Glyn’s latest entry is We Are All Completely Beside Ourselves by Karen Joy Fowler.
TITLE: We Are All Completely Beside Ourselves
Author: KAREN JOY FOWLER
Publisher: Serpent’s Tale
page count: 336
Before I begin: a warning about spoilers.
A key fact about the characters in this book is revealed a quarter of the way into the novel. If you would rather not have this detail spoiled for you then read this article up to the first image, then go and read the book, then come back.
Karen Joy Fowler’s We Are All Completely Beside Ourselves, originally published in 2013, is about family, growing-up and developmental psychology. The novel’s narrator is Rosemary, and was raised alongside an adopted sibling, Fern, by her psychologist parents as part of a long-term experiment. The two are constantly compared by ever-changing teams of grad students, their interactions and behavioural quirks published in scientific journals and Ph.D theses.
This is the kind of environment which would have a lasting effect on anyone, but the real damage is done when Fern disappears. Not only does Rosemary lose her sister, but the collapse of the experiment sends her father into a paranoid spiral of drinking and despair, her mother becomes depressed, and her older brother leaves home and cuts all ties.
The novel is narrated by Rosemary at college-age and loops backwards through her life, painting portraits of the colourful characters that make up the immediate family and attempting to understand her unusual childhood, come to terms with what happened to Fern, and attempt to understand what constitutes a “normal” life.
Fowler is a really talented writer who excels at creating intelligent, interesting characters who are interesting to read about whether they’re arguing about meal options or conducting cognitive behavioural tests.
She has a particular skill at blending other cultural influences into her work, her bestseller The Jane Austen Book Club (2004) incorporates various literary critiques of Austen’s work, for example, but also contains a love letter to science fiction legend Ursula Le Guin.
In We Are All Completely Beside Ourselves the author similarly captures the mundanities of growing up in the 80s in America: the daytime television, the music on the radio, and so on, but also includes a sort of potted history of developmental psychology and a fascinating analysis of experimental ethics and the scientific method.
Last warning, spoilers after this point.
In particular, the branch of developmental psychology that the novel focuses on is that of animal behaviour. The status of the human characters as animals themselves is a continual theme, for example in comparisons of case studies of animals interacting with an apparatus such as the operant conditioning chamber or “Skinner Box” developed by psychologist B F Skinner and being rewarded with treats and then those same experiments being performed on humans (normally children or babies) to compare the results.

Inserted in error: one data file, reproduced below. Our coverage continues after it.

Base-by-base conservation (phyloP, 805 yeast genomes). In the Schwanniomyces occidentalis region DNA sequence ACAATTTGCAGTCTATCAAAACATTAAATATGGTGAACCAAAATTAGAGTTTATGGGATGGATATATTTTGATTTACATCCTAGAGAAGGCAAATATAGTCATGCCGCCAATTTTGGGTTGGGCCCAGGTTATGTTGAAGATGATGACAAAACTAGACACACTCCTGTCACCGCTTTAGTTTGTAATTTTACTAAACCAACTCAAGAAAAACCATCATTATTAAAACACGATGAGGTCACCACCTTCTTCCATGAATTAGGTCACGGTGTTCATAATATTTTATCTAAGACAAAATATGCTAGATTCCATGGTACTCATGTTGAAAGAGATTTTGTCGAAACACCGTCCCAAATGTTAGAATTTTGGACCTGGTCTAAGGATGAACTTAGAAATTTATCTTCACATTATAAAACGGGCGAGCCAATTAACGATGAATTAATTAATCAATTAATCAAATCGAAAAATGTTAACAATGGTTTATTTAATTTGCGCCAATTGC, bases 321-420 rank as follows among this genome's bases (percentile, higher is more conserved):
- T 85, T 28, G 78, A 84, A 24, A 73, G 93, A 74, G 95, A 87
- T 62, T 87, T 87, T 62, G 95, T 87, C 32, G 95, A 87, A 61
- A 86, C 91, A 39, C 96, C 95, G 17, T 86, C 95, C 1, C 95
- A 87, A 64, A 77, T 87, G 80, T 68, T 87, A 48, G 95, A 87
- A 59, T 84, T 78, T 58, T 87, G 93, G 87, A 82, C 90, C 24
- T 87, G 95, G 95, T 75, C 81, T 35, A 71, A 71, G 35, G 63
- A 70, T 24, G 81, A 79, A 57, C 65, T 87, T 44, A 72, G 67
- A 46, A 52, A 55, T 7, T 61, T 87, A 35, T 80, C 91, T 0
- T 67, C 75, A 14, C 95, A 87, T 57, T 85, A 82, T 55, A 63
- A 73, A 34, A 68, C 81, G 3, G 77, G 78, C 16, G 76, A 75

The experiment which has the greatest bearing on the novel however is the one conducted by Winthrop Kellogg and his wife Luella at Indiana University in the 1930s, Fowler’s own father was also a research psychologist in the same department but he didn’t start work there until after the Kelloggs had left.
The Kelloggs raised their son Donald simultaneously with a chimpanzee infant named Gua. We Are All Completely Beside Ourselves isn’t a fictionalisation of the Kelloggs’ experiment, it is largely set in the 1980s and the characters are aware of, and building upon, the Kelloggs’ research findings, but it is nonetheless a replay of sorts. Fern, you see, is revealed to be a chimpanzee.
Fern, like Gua before her, is treated as a human and there is no distinction made between her treatment and that of Rosemary. They receive the same treats at the same time, they are held to the same standards, they are raised as twins neither fully human or fully chimp.
It’s a situation which would seem too bizarre to be plausible if it weren’t based on a real case study (indeed more than one, the Kellogg experiment is the most famous but similar experiments have repeated it, some of which are also referenced in the book, not to mention those who have kept chimps as exotic pets and raised them in this manner without any pretence to experimental science).
The morality of all this is a key concern of the novel, although the formal scientific ethics is acknowledged as a moving target.
As anyone who has studied psychology knows, you could get away with a lot in the 1930s and whilst there were more rules by the 80s those relating to primate experiments have only subsequently been tightened.
Nonetheless, the novel is not concerned with whether Rosemary’s parents broke the code of conduct for their discipline it is interested in what happens when work consumes life, when family and home become subjects and lab, and when science supersedes love.
It’s a remarkable and thought-provoking novel and I look forward to hearing your thoughts about it.
Whether you’re an occasional reader or an avid bookworm, we would love to hear your thoughts on the text, you can reach us online by using #SMBookClub.